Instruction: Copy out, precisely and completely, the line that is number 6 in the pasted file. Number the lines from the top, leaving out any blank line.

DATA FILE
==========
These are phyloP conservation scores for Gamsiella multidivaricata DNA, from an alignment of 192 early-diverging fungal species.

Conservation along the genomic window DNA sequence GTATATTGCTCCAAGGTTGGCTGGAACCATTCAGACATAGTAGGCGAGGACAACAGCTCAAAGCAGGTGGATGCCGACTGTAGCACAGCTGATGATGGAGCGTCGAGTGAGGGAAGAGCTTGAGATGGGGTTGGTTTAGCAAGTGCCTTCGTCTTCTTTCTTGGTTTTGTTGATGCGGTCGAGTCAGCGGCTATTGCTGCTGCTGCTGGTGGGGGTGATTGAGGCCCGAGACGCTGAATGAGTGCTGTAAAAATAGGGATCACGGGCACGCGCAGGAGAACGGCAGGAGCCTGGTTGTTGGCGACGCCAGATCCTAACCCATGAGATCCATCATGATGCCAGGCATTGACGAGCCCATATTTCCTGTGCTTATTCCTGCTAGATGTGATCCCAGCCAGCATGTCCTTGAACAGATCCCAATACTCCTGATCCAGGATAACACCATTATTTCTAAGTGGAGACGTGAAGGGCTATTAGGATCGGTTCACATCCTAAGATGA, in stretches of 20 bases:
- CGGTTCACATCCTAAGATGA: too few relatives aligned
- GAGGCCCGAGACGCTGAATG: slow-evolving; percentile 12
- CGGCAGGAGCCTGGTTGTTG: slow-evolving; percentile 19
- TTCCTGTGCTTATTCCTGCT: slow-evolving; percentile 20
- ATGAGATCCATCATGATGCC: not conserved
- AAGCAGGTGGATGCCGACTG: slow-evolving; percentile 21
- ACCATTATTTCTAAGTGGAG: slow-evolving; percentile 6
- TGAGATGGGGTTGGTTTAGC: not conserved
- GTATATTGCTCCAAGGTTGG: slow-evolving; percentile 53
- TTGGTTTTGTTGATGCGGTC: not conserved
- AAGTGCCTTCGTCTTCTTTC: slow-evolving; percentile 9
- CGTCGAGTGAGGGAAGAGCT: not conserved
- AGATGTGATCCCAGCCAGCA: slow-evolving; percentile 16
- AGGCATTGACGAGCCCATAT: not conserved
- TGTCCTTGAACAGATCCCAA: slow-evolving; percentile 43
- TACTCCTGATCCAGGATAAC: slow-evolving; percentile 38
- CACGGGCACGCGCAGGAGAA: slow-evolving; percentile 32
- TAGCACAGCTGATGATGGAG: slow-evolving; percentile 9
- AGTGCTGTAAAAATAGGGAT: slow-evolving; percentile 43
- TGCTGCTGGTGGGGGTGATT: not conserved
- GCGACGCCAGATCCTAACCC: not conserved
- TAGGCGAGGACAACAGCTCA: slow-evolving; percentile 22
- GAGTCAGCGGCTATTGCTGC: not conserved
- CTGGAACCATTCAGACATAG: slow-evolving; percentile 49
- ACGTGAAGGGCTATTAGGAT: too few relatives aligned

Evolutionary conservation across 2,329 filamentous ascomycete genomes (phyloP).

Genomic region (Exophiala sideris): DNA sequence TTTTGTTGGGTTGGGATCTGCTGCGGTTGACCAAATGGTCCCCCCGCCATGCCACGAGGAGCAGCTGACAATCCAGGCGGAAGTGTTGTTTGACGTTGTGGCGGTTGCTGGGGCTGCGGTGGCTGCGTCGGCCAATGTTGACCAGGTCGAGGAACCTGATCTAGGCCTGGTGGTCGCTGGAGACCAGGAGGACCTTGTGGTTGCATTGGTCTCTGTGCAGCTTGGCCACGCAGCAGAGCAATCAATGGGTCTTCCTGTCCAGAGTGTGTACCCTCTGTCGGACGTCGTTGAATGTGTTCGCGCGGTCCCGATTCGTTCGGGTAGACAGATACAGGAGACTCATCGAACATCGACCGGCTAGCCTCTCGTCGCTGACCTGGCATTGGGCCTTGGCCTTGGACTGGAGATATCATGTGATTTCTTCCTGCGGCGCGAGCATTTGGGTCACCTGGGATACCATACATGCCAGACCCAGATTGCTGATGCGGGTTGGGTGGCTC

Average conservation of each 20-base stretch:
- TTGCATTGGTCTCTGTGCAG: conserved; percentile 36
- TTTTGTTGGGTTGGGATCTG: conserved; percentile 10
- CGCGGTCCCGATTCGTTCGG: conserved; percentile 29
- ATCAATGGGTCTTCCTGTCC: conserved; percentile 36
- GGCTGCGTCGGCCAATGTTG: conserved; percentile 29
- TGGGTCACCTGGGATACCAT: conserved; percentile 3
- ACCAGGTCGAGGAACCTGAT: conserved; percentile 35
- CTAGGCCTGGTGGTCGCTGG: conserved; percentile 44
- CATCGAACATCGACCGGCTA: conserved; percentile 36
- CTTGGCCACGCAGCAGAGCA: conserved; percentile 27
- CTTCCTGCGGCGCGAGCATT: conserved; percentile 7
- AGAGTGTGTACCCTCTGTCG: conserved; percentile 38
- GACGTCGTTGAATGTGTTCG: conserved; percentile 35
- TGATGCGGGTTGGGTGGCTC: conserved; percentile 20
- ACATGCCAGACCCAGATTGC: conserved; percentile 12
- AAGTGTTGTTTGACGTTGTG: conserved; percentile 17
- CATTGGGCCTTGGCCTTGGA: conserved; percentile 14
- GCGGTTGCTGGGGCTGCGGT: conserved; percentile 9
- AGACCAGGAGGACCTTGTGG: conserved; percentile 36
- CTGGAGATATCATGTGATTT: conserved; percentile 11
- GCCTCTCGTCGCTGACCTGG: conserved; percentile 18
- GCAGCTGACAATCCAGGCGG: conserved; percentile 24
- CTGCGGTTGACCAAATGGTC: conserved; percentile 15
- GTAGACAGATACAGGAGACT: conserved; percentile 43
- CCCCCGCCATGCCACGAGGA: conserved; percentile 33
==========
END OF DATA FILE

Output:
- TTCCTGTGCTTATTCCTGCT: slow-evolving; percentile 20